As soup enthusiasts convened on Sunday at the DoubleTree Hotel in Schenectady they were asked to remember one fact — that for many Schenectady residents living in poverty, a bowl of soup might be their meal for the day.
The Schenectady Community Ministries hosted its second annual Empty Bowls event at the hotel on Sunday, an event which raised money for the SiCM food programs, specifically, the organization’s food pantry.
Empty Bowls Project is an annual event held at sites across the country that aims to benefit hunger relief programs.
As people sat at tables eating their one bowl of soup, others meandered around the event hall to participate in a soup contest in which the top three of the 14 soups would be crowned the day’s champions. The program also included a ticket-based raffle drawing. One purchased ticket would provide four meals to the food pantry.
Food Program Director Shelly Ford said on Sunday that this year’s event had already surpassed last year’s in terms of turn out and the number of participating contestants.
However much participants enjoyed the soup though, Ford said, it was crucial to remember that, for so many in the area, a bowl of soup serves primarily as a mean of survival.
“There are many families, even at our food pantry, for whom soup is a meal. Some of them are eating just soup. Some of them are eating that peanut butter and jelly sandwich with maybe a glass of milk, so it’s really relevant for us to participate in a fundraiser of this sort. This is somebody’s meal,” Ford said.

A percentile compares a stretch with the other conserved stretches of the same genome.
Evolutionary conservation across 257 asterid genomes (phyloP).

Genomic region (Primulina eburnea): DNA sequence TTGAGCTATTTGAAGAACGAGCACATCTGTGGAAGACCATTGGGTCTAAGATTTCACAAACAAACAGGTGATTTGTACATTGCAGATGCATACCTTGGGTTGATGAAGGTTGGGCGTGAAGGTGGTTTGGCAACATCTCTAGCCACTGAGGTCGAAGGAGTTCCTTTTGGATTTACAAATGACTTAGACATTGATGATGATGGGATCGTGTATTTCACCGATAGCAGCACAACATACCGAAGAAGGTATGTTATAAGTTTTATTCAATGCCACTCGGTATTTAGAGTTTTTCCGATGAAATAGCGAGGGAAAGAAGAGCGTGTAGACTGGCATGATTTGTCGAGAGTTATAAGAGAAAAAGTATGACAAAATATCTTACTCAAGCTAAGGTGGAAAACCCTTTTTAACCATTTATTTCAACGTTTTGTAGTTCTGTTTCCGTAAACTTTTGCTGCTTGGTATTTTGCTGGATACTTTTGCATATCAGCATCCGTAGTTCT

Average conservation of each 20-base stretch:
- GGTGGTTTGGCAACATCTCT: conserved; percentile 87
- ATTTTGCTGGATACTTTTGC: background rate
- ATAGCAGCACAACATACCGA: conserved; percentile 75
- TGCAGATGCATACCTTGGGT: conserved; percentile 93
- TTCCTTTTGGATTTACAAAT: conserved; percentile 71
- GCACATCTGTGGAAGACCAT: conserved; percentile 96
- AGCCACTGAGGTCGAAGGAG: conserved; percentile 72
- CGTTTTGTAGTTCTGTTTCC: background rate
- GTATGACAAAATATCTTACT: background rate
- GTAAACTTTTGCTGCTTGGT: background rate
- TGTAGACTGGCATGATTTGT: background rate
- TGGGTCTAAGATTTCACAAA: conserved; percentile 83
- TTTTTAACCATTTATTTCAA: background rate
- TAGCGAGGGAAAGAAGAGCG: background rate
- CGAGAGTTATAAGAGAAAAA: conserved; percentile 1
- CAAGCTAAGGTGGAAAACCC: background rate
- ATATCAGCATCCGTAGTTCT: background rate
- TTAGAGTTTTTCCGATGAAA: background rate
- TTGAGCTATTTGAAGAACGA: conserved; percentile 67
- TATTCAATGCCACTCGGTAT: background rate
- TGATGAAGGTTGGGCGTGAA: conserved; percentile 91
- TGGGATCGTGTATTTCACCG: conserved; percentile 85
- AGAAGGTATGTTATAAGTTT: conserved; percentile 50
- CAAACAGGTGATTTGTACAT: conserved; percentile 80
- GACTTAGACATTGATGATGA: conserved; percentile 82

Efforts like the Empty Bowls campaign are important because they familiarize people with what may be going on in their communities outside the walls of their homes and often convince people to become more involved with local charitable efforts.
It is crucial, she added, to teach people that food insecurity and hunger is not a taboo issue. Just a small donation to SiCM goes a long way to replenishing the pantry’s shelves, Ford said.
“I do believe that we are in a different type of year in our communities, and our government, and I believe people are really being pulled at their heartstrings to really help their neighbor,” Ford said. “I think this is a really good scene where people are not just hearing about their neighbors, but they are actually helping their neighbors by attending these many fundraisers that are going on. Every penny counts.”
The resumes and ages of chefs who had prepared soup varied greatly.
First-time participant six-year-old Aaron Striker, of Ballston Lake, had prepared a tomato cucumber soup. Sporting a white chef’s hat and apron, Aaron explained that the recipe was his own as he ladled soup into paper cups for people to try.
“It’s my favorite soup,” Striker said.
Marissa Phelps and her mother, Michelle Phelps, were also first-time participants. The two women, from Rotterdam, were serving an Italian Orzo spinach soup.
The soup was a recipe Michelle Phelps had learned from her sister in Arizona.
“It’s homemade,” Michelle Phelps said on Sunday, noting that the fresh shredded parmesan cheese the duo was also handing out was crucial to the enjoyment of the soup.
Marissa Phelps added that the soup was very easy to make, and could be done in 20 minutes. As a first-year participant, she was enjoying the chance to speak with other soup chefs while also having the opportunity to play a roll in curbing local hunger issues.
“We’re having so much fun. It’s for a great cause, and you get to see people and trade recipes. I mean, what a great way to spend a Sunday,” Marissa Phelps said.